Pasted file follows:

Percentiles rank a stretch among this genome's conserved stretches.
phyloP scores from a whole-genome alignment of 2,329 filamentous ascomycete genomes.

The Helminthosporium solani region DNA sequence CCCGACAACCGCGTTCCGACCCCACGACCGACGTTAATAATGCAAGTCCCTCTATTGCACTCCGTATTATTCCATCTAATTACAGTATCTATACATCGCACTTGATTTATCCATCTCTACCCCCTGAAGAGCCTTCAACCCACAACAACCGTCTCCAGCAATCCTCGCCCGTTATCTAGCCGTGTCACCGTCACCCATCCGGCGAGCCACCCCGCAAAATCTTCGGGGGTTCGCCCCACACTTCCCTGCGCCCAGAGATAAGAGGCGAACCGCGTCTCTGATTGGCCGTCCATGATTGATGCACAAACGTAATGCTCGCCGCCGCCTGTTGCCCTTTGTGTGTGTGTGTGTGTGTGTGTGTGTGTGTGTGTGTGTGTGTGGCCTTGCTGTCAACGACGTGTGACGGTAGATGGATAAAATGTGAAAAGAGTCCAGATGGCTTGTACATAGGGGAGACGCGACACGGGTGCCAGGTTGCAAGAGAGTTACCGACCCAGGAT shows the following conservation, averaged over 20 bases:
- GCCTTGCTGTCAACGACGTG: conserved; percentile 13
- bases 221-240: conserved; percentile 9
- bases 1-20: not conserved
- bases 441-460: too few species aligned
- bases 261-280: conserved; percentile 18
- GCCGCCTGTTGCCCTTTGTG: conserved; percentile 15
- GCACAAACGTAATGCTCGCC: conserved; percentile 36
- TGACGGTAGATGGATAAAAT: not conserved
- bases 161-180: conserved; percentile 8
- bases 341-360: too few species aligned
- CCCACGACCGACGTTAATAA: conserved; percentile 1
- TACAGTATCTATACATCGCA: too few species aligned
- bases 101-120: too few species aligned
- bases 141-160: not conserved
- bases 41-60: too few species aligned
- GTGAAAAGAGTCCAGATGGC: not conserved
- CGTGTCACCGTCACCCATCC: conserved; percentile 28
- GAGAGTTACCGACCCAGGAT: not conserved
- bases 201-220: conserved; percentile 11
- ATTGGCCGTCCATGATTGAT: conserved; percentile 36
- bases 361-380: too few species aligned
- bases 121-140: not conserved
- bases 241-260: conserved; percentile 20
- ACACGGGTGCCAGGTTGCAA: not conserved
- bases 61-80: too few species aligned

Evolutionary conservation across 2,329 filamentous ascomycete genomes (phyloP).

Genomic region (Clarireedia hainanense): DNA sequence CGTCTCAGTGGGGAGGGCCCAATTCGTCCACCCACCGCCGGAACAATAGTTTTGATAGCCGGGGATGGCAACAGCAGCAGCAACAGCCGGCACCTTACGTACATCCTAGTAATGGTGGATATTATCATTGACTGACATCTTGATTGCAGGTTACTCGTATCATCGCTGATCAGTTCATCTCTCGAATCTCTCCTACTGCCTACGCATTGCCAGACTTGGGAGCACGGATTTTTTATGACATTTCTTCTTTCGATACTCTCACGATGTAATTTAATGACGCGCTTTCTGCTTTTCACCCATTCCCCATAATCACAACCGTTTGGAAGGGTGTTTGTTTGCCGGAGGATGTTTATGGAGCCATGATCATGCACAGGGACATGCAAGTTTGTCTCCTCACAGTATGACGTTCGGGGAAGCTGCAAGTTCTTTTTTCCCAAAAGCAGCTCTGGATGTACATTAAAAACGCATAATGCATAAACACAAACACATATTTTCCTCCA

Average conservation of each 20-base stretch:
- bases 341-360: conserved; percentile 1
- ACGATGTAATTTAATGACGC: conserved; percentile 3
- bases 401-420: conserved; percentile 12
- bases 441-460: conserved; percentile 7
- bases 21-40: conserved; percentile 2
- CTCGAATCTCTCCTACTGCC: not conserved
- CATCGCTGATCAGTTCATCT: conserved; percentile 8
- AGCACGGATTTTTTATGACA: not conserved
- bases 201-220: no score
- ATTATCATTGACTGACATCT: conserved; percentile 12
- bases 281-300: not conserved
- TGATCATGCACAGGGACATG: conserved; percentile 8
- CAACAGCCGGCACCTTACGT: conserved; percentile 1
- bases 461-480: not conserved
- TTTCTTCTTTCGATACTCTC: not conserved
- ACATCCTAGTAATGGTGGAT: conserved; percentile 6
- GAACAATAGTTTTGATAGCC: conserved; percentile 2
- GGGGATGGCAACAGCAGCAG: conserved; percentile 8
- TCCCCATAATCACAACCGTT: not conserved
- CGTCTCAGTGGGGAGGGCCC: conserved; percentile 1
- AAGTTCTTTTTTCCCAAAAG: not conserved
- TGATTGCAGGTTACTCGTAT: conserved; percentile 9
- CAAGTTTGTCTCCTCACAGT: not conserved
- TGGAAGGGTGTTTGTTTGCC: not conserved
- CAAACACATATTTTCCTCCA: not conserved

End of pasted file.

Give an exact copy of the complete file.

Percentiles rank a stretch among this genome's conserved stretches.
phyloP scores from a whole-genome alignment of 2,329 filamentous ascomycete genomes.

The Helminthosporium solani region DNA sequence CCCGACAACCGCGTTCCGACCCCACGACCGACGTTAATAATGCAAGTCCCTCTATTGCACTCCGTATTATTCCATCTAATTACAGTATCTATACATCGCACTTGATTTATCCATCTCTACCCCCTGAAGAGCCTTCAACCCACAACAACCGTCTCCAGCAATCCTCGCCCGTTATCTAGCCGTGTCACCGTCACCCATCCGGCGAGCCACCCCGCAAAATCTTCGGGGGTTCGCCCCACACTTCCCTGCGCCCAGAGATAAGAGGCGAACCGCGTCTCTGATTGGCCGTCCATGATTGATGCACAAACGTAATGCTCGCCGCCGCCTGTTGCCCTTTGTGTGTGTGTGTGTGTGTGTGTGTGTGTGTGTGTGTGTGTGTGGCCTTGCTGTCAACGACGTGTGACGGTAGATGGATAAAATGTGAAAAGAGTCCAGATGGCTTGTACATAGGGGAGACGCGACACGGGTGCCAGGTTGCAAGAGAGTTACCGACCCAGGAT shows the following conservation, averaged over 20 bases:
- GCCTTGCTGTCAACGACGTG: conserved; percentile 13
- bases 221-240: conserved; percentile 9
- bases 1-20: not conserved
- bases 441-460: too few species aligned
- bases 261-280: conserved; percentile 18
- GCCGCCTGTTGCCCTTTGTG: conserved; percentile 15
- GCACAAACGTAATGCTCGCC: conserved; percentile 36
- TGACGGTAGATGGATAAAAT: not conserved
- bases 161-180: conserved; percentile 8
- bases 341-360: too few species aligned
- CCCACGACCGACGTTAATAA: conserved; percentile 1
- TACAGTATCTATACATCGCA: too few species aligned
- bases 101-120: too few species aligned
- bases 141-160: not conserved
- bases 41-60: too few species aligned
- GTGAAAAGAGTCCAGATGGC: not conserved
- CGTGTCACCGTCACCCATCC: conserved; percentile 28
- GAGAGTTACCGACCCAGGAT: not conserved
- bases 201-220: conserved; percentile 11
- ATTGGCCGTCCATGATTGAT: conserved; percentile 36
- bases 361-380: too few species aligned
- bases 121-140: not conserved
- bases 241-260: conserved; percentile 20
- ACACGGGTGCCAGGTTGCAA: not conserved
- bases 61-80: too few species aligned

Evolutionary conservation across 2,329 filamentous ascomycete genomes (phyloP).

Genomic region (Clarireedia hainanense): DNA sequence CGTCTCAGTGGGGAGGGCCCAATTCGTCCACCCACCGCCGGAACAATAGTTTTGATAGCCGGGGATGGCAACAGCAGCAGCAACAGCCGGCACCTTACGTACATCCTAGTAATGGTGGATATTATCATTGACTGACATCTTGATTGCAGGTTACTCGTATCATCGCTGATCAGTTCATCTCTCGAATCTCTCCTACTGCCTACGCATTGCCAGACTTGGGAGCACGGATTTTTTATGACATTTCTTCTTTCGATACTCTCACGATGTAATTTAATGACGCGCTTTCTGCTTTTCACCCATTCCCCATAATCACAACCGTTTGGAAGGGTGTTTGTTTGCCGGAGGATGTTTATGGAGCCATGATCATGCACAGGGACATGCAAGTTTGTCTCCTCACAGTATGACGTTCGGGGAAGCTGCAAGTTCTTTTTTCCCAAAAGCAGCTCTGGATGTACATTAAAAACGCATAATGCATAAACACAAACACATATTTTCCTCCA

Average conservation of each 20-base stretch:
- bases 341-360: conserved; percentile 1
- ACGATGTAATTTAATGACGC: conserved; percentile 3
- bases 401-420: conserved; percentile 12
- bases 441-460: conserved; percentile 7
- bases 21-40: conserved; percentile 2
- CTCGAATCTCTCCTACTGCC: not conserved
- CATCGCTGATCAGTTCATCT: conserved; percentile 8
- AGCACGGATTTTTTATGACA: not conserved
- bases 201-220: no score
- ATTATCATTGACTGACATCT: conserved; percentile 12
- bases 281-300: not conserved
- TGATCATGCACAGGGACATG: conserved; percentile 8
- CAACAGCCGGCACCTTACGT: conserved; percentile 1
- bases 461-480: not conserved
- TTTCTTCTTTCGATACTCTC: not conserved
- ACATCCTAGTAATGGTGGAT: conserved; percentile 6
- GAACAATAGTTTTGATAGCC: conserved; percentile 2
- GGGGATGGCAACAGCAGCAG: conserved; percentile 8
- TCCCCATAATCACAACCGTT: not conserved
- CGTCTCAGTGGGGAGGGCCC: conserved; percentile 1
- AAGTTCTTTTTTCCCAAAAG: not conserved
- TGATTGCAGGTTACTCGTAT: conserved; percentile 9
- CAAGTTTGTCTCCTCACAGT: not conserved
- TGGAAGGGTGTTTGTTTGCC: not conserved
- CAAACACATATTTTCCTCCA: not conserved